So, back to middle school and high school (because I know you are all dying to return to that phase of your life, complete with perhaps a bit of acne and a modicum of understanding how awkward life in social situations could be). In middle school and high school, I belonged to a group called Campus Life, one in which we supported each others' walk through getting to know Christ. Every so often, a kid would ask, "If God is a loving God, He doesn't want me to suffer, right?" At which time, the Campus Life leader begins wishing and hoping he was instead sitting in the dentist chair preparing for a root canal with no novocaine, while two members of the group are just thinking about how adolescence is torturous enough---what more suffering could there be? The Campus Life director would tenuously, oh so tenuously, answer, "God doesn't want any of His children to suffer", to which the kid who asked the question would say, "Then is it okay for my mom to steal money from a bank if I get a fatal illness and she can't pay for it?" Oh yikes! Campus Life director bells are going off, sirens blazing, but alas, no, there was no "text your fellow Campus Life leader to find out what they were saying". But, wait, there's more. That one question set off a cacophony of questions, "If I accidentally run over a dog with my car, should I shoot it to put it out of its misery?" "If one of our friends from another religion asks us to jump off a roof because we are 'saved', should I do it?" and more just like that and worse.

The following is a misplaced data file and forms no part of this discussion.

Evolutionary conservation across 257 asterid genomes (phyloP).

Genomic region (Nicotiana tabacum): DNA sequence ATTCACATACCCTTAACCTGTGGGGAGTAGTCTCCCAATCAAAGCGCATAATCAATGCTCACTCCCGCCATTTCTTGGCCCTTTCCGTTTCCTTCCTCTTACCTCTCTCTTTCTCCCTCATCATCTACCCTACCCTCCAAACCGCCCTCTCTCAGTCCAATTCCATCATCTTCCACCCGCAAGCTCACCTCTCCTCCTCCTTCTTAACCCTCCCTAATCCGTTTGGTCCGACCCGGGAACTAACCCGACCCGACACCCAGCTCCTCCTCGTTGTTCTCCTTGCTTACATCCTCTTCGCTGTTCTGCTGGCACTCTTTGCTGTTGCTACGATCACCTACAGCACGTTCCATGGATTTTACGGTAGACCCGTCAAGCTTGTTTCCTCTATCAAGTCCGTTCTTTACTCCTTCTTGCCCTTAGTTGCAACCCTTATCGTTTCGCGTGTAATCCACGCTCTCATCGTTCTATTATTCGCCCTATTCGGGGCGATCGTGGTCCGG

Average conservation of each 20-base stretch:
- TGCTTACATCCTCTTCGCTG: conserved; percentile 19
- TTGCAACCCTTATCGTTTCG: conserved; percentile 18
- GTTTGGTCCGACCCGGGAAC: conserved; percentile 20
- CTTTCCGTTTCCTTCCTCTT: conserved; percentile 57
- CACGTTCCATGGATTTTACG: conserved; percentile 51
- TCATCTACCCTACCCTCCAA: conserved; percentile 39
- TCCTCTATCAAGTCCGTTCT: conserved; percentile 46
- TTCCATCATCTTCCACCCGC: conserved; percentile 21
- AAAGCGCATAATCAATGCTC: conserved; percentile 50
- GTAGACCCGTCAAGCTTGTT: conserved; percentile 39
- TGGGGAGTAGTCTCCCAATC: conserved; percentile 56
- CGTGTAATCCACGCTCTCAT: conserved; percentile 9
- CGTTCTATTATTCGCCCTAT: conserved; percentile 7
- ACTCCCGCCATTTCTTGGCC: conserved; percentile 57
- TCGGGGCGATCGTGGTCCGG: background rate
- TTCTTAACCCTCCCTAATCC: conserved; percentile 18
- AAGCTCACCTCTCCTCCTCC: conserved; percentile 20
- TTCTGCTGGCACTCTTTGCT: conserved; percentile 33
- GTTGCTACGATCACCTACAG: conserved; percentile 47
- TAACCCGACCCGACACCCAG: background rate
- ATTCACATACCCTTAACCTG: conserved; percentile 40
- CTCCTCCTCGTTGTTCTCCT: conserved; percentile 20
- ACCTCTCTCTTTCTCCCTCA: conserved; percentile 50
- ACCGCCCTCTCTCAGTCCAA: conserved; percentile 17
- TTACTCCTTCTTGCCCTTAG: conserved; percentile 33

So, what is our "limit" to what we bring to every spiritual, work, or relationship situation in our lives? Do we have a line we draw in the sand---"This I will not do"? How much risk are we willing to take to fight for what we believe is right and our true truth? Each of the apostles tells their story of Jesus laying down His life for us. I have often wondered, as an educator, what that story is meant to tell me about a vocation I simply didn't choose but rather was chosen for me...by God. I could no more have chosen a different vocation than education than I could make a hole in one on the golf course. Dave just says, "If you just keep hitting the ball in the right direction, that is good" (I so wish I was joking about that, but it's the honest truth---that's just how great a golfer I am becoming). In early years of teaching, I made deals with my students with Severe Emotional Disorders---basically, if they could make it through a week without punching someone else or throwing a desk across the room, I would take them to the bookstore and out to lunch on the weekend. Was I sacrificing? Some might call it that. I would call it "survival". If I could teach these beautifully damaged children how to act in public without stealing, hurting someone or getting me fired, I could maybe, just maybe, teach them how to read. Then, a practice drill (other than a fire drill or storm drill) might be, "What do we do if someone has a meltdown and throws a chair at you?"